I went up at a good rate and stopped about half way up. I could actually hear my heart pounding, it was amazing. On the way up there was a marker and it gives you an idea of just how high we’d climbed in 1 hour and 30 minutes.

On top of this mountian were more trails continuing on and walking the narrow trail gave you fantastic views on both sides of the range.

It was weird because the sun was winning the war on one side and it seemed like the clouds were gathering on the other side to attack.

This was an amzing place to be. So close to the edge and nothing to guide you. You really felt the three dimensional world when you looked at the edge of the cliff.

There was also a geological marker placed at the top and there were indicators to different areas on the horizon.

As high as we were, the trail climbed even higher. Since our table was ready we only went so far.

From here we turned around and went back to the restaurant.

The restaurant, Sanctuari de Cabrera, is in a building that heralds from medieval times. It was a church and a sanctuary and the church is still there beside the resaurant. A really amazing place and a fantastic treat.

We had salad, mountain paella, beef, wine, dessert,coffee and penty of great conversation. I might add that at the beginning of the day, we, or should I say they, decided to speak only spanish and catalan. I survived and even managed to get into the conversations.

Pau and Mireia even taught me how to drink wine from a porron, a catalan wine dispenser. It takes a bit of time to master and after pouring lots of wine on my face and shirt, I finally managed it.

Here’s some clearer photos of the porron.

The room was very humid with all the cooking going on and the outside looked so uninviting. Fog was just rolling across the ground and being inside was so comforting.

The cooking was done like it has been for centuries, by fire. The kitchen had few modern conveniences since the place was so isolated.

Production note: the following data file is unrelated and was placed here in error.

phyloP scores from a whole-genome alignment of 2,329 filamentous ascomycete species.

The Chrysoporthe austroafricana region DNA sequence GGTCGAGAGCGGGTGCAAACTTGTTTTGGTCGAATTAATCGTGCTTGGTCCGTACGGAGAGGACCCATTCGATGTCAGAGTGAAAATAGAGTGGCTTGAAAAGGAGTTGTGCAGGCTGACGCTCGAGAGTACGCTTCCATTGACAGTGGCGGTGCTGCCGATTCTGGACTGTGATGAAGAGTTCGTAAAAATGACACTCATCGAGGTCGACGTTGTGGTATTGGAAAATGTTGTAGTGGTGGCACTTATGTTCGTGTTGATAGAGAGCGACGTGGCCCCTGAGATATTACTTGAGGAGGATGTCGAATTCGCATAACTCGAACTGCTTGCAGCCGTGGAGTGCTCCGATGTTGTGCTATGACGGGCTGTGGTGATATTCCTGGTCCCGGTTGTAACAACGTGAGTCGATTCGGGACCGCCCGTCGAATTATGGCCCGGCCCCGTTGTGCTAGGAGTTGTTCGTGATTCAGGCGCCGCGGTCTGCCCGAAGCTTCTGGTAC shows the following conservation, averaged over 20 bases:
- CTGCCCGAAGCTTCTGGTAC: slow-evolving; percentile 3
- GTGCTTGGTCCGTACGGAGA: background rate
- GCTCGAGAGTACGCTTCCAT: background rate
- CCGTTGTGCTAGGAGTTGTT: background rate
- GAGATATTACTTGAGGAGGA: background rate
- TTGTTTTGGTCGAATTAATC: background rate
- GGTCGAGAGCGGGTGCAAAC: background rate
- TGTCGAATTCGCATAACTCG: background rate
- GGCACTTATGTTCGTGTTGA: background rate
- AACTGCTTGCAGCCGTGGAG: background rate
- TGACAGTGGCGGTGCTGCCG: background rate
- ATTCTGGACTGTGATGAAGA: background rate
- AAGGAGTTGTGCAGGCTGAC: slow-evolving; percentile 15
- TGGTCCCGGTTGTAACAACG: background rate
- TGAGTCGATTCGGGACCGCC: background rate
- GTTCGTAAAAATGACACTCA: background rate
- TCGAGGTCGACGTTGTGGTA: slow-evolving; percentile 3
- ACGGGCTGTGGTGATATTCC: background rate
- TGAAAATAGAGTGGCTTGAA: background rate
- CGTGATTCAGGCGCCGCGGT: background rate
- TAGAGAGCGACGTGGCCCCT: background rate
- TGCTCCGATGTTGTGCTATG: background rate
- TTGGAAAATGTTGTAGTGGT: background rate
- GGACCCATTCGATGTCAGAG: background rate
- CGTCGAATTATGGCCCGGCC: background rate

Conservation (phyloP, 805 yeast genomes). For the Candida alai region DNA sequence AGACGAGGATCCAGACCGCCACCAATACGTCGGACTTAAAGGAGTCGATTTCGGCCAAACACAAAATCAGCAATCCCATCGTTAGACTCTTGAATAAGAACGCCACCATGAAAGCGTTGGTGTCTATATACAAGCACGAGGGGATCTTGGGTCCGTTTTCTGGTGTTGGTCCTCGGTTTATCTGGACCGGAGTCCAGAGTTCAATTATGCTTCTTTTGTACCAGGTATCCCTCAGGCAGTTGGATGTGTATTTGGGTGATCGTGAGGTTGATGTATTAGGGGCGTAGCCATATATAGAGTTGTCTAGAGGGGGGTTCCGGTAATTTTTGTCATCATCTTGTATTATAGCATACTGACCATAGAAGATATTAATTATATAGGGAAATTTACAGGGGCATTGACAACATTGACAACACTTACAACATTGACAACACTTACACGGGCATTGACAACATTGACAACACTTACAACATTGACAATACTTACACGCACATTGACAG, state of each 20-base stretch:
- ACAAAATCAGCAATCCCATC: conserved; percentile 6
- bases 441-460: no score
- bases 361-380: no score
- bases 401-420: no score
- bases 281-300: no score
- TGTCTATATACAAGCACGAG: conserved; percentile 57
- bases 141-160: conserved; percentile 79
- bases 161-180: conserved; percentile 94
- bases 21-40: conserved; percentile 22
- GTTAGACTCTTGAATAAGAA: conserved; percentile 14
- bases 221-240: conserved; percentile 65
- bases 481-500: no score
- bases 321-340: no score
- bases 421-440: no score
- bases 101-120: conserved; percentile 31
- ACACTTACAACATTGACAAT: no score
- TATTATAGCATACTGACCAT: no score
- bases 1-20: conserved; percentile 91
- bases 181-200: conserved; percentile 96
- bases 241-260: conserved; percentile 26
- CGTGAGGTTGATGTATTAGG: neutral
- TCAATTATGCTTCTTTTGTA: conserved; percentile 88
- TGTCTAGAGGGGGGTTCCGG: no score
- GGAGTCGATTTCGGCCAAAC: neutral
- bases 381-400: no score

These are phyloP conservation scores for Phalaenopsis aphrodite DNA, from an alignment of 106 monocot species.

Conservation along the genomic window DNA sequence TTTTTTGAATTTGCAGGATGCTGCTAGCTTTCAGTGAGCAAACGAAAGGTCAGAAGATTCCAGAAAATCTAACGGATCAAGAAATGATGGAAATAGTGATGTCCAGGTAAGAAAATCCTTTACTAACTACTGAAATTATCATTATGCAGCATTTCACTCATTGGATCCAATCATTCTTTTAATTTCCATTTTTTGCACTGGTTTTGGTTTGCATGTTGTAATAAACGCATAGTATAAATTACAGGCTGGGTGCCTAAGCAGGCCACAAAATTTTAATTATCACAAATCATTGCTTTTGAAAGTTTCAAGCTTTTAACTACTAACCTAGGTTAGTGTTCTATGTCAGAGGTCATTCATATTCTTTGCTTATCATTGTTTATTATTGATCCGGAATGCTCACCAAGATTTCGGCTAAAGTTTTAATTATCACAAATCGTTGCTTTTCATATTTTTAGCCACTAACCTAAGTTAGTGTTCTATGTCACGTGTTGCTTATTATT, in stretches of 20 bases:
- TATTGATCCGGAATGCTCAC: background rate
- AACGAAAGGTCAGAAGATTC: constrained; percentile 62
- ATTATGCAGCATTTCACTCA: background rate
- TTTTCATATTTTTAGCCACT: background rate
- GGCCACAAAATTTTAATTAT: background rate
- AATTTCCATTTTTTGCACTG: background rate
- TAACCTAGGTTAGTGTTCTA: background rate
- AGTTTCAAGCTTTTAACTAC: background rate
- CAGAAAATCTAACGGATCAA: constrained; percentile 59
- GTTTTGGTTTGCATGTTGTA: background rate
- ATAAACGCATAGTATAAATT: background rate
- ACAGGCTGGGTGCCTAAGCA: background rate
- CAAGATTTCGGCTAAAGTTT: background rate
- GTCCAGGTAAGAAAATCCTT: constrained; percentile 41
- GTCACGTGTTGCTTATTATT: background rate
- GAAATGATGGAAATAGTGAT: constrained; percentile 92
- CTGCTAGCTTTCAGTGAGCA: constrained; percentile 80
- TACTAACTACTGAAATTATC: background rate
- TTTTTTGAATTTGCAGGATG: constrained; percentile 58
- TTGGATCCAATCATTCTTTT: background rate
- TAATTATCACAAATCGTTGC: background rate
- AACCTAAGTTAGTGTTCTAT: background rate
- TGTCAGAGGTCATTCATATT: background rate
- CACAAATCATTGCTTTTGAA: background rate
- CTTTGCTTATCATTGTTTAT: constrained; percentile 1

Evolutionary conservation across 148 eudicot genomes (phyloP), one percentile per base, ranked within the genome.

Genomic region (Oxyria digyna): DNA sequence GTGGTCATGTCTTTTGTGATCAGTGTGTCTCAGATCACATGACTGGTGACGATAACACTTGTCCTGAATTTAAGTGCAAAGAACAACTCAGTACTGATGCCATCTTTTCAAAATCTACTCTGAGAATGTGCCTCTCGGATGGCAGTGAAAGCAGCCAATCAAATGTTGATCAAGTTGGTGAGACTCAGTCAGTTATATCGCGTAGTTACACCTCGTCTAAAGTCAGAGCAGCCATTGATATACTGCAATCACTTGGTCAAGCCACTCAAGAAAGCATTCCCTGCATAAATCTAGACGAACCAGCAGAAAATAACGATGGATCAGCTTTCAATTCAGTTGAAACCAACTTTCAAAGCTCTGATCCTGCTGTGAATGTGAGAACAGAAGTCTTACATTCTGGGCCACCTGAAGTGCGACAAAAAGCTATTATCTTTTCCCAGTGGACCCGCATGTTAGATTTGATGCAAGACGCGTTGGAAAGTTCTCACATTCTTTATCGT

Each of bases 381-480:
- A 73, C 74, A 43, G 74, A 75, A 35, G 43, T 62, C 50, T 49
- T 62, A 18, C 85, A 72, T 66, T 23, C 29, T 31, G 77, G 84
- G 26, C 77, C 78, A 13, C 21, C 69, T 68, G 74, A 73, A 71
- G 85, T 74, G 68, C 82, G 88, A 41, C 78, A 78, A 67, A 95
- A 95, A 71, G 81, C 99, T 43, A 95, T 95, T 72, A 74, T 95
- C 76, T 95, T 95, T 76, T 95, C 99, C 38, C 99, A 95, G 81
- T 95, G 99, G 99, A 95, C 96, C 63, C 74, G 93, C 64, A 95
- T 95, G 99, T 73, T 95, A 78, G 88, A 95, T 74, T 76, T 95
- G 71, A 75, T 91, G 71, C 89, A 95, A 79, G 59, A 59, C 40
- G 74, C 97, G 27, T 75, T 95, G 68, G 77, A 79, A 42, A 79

When we left, it seemed like the sun was finally going to win the war, at least in the valley we were heading down into. The dark clouds were still blowing across so it could go any way.

The return trip took far less time than it took to get up there and when we finally made it back to the car, the sun poked out and gave us a grand farewell.

Shortly after that photo, the clouds waged a massive assault and won the day. Less than 2 hours later, the rain started.

Pau and Mireia had given memories that we will treasure for the rest of our lives. A fantastic day with fantastic friends.

February 19, 2007 at 8:11 pm 5 comments

Thursday’s Walk Feb 15,2007

I post all my photos in a place called Flickr. It’s more than just a storage place for photographs, it’s also a virtual community of photographers, artists and all types of creative individuals. One of the things I enjoy about Flickr is the ability to join a group. These are special interest communities. One may be only for critiquing, one for Black and White photography, etc.

There is one that stands a little above the others with the addition of it’s own web site that interacts with Flickr. It’s called UTATA. The admins are great for getting projects going and a regular project is the Thursday Walk. This week was Utata Thursday Walk 44. All you have to do is get out there on Thursday and take some pictures. This Thursday I did and this is what I saw and where I went. Those who visited will remember these places.

When I stepped out of our apartment I was met with clear blue skies, a great day.

I started my walk towards the Med and on the way I saw two police on horseback. We don’t see too much of that here in Barcelona so I was pretty cool.

At the next corner there were a bunch of police directing traffic. Four officers were on the sidewalk watching three others in the street. I suspect they were from the police academy and were training. I tried to get their photo but one waved me off so I figured I shouldn’t push it.

I kept walking towards the Arc de Triomf at the end of Psg Sant Joan with the sun in my eyes, it was really bright.

Once on the other side of the arc I noticed the bicycle path, this city has a very large network of cycle paths all over the city and on weekends the people are out in force on their bikes.

Looking to the right I noticed I could see the spire of Santa Maria del Mar with the sun shining between the buildings, gorgeous light.

I walked down the centre of this massive walkway and noticed a large group of elderly men playing a game of ……… Don’t know what it’s called but they were into a serious discussion (maybe cursing the dam paparazzi which was me)

I walked all the way down to the entrance of Parc Ciutadella and ventured in towards the mechanical sculpture. I turned and saw the Musee de Zoologia.

That big gear to the right is part of a massive sculpture. There were ducks in the water and they weren’t afraid of people because I got really close to one.